Courtesy of the Washington Post
Thursday, June 23, 2005:
Richard Webster Hunter, 69, Vice President of a defense contracting company and a former Navy pilot, died June 9 of respiratory failure at Shady Grove Adventist Hospital. He lived in Gaithersburg and also had homes in Carson City, Nevada, and Tampa, Florida.
Dr. Hunter was born in Logan, Utah, and graduated from high school in Reno, Nevada. After a year at the University of Utah, he entered the U.S. Naval Academy, graduating in 1959. He received a master's degree in economics and management from Harvard University in 1965 and a doctorate in public administration from American University in 1973.
He moved to the Washington area in 1965, when he served as the African and Middle East desk officer in the office of the Chief of Naval Operations at the Pentagon. As a pilot in Vietnam, he flew S2F Trackers and A-4F Skyhawks and had more than 250 landings on aircraft carriers. On March 15, 1970, he was shot down over Laos and nursed his Skyhawk to the South China Sea, where he ejected and was rescued by a Navy helicopter.
Dr. Hunter worked in the Bureau of Navy Personnel from 1970 to 1973, developing programs for the training of naval officers and helping plan the Navy's transition to an all-volunteer force.
In 1973 and 1974, he was a fellow at the Brookings Institution in Washington, where he organized conferences for corporate and government leaders.
From 1974 to 1980, he was staff director in charge of military personnel policy in the office of the secretary of defense at the Pentagon. He coordinated personnel policies throughout the Defense Department.
Dr. Hunter retired from the Navy in 1979 with the rank of Commander. His decorations included the Legion of Merit, Purple Heart, Meritorious Service Medal, two Air Medals and the Navy Commendation Medal.
From 1980 to 1982, he was an assistant director of the U.S. Office of Personnel Management, responsible for developing compensation programs and merit pay for federal managers.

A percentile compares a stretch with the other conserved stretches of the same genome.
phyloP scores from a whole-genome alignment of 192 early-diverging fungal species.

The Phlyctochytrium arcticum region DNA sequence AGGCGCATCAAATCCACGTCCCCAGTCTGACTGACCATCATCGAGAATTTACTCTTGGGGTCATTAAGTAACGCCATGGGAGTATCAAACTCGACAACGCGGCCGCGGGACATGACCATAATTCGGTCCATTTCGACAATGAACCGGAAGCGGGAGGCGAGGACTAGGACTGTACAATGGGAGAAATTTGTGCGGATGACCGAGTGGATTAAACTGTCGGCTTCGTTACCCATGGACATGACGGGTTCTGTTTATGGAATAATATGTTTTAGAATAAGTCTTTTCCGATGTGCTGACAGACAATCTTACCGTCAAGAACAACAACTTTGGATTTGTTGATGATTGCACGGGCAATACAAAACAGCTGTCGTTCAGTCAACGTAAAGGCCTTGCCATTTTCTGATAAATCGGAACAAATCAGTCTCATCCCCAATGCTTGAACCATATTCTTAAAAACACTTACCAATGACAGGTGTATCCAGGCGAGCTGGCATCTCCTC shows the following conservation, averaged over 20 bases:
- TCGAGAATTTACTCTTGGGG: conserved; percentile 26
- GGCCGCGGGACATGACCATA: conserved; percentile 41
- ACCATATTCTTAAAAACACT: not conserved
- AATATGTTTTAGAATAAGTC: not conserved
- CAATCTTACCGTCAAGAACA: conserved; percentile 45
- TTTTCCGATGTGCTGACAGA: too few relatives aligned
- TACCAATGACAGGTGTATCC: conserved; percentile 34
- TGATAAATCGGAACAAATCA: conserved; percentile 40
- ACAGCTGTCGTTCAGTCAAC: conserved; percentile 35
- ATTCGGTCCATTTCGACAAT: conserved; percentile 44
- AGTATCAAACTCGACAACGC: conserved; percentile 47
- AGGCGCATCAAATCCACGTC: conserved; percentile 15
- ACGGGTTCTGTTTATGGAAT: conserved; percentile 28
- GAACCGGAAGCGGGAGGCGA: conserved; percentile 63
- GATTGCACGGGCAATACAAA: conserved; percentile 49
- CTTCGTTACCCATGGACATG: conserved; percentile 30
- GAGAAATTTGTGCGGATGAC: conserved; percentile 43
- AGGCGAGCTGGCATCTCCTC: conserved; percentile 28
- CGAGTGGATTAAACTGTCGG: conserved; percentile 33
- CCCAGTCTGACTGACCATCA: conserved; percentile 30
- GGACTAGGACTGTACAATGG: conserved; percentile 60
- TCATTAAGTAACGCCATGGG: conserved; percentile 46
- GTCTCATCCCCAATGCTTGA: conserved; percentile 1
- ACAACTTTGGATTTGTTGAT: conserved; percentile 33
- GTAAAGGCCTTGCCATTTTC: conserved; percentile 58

In 1982, he joined SRA International Inc., a defense contractor and consulting company in Fairfax County. He held several positions with the company and managed numerous contracts with the Department of Defense. He retired in 2003 as senior vice president.
Dr. Hunter was a longtime volunteer with the Boy Scouts of America and served on many boards and committees. In 1987, he received the Silver Beaver award for his service to the scouts.
He was a member of the Kentlands parish of the Church of Jesus Christ of Latter-day Saints in Gaithersburg. He was a Sunday school teacher and a member of the high council of the D.C. stake, or administrative unit, of the Mormon church.
He lived in Fairfax County and Potomac for about 20 years before moving to Gaithersburg three years ago.
His hobbies included oil painting.
Survivors include his wife of 46 years, Lauris Butler Hunter of Gaithersburg, Carson City and Tampa; four children, Dawn Elizabeth Harding of Bethesda, Kristin Jonell Lewis and Richard Webster Hunter Jr., both of Gaithersburg, and John Corwin Hunter of Brandon, Fla.; one brother; and 13 grandchildren.
Commander Hunter is scheduled to be buried with full military honors in Arlington National Cemetery, 22 August 2005.
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Michael Robert Patterson was born in Arlington and is the son of a former officer of the US Army. So it was no wonder that sooner or later his interests drew him to American history and especially to American military history. Many of his articles can be found on renowned portals like the New York Times, Washingtonpost or Wikipedia.
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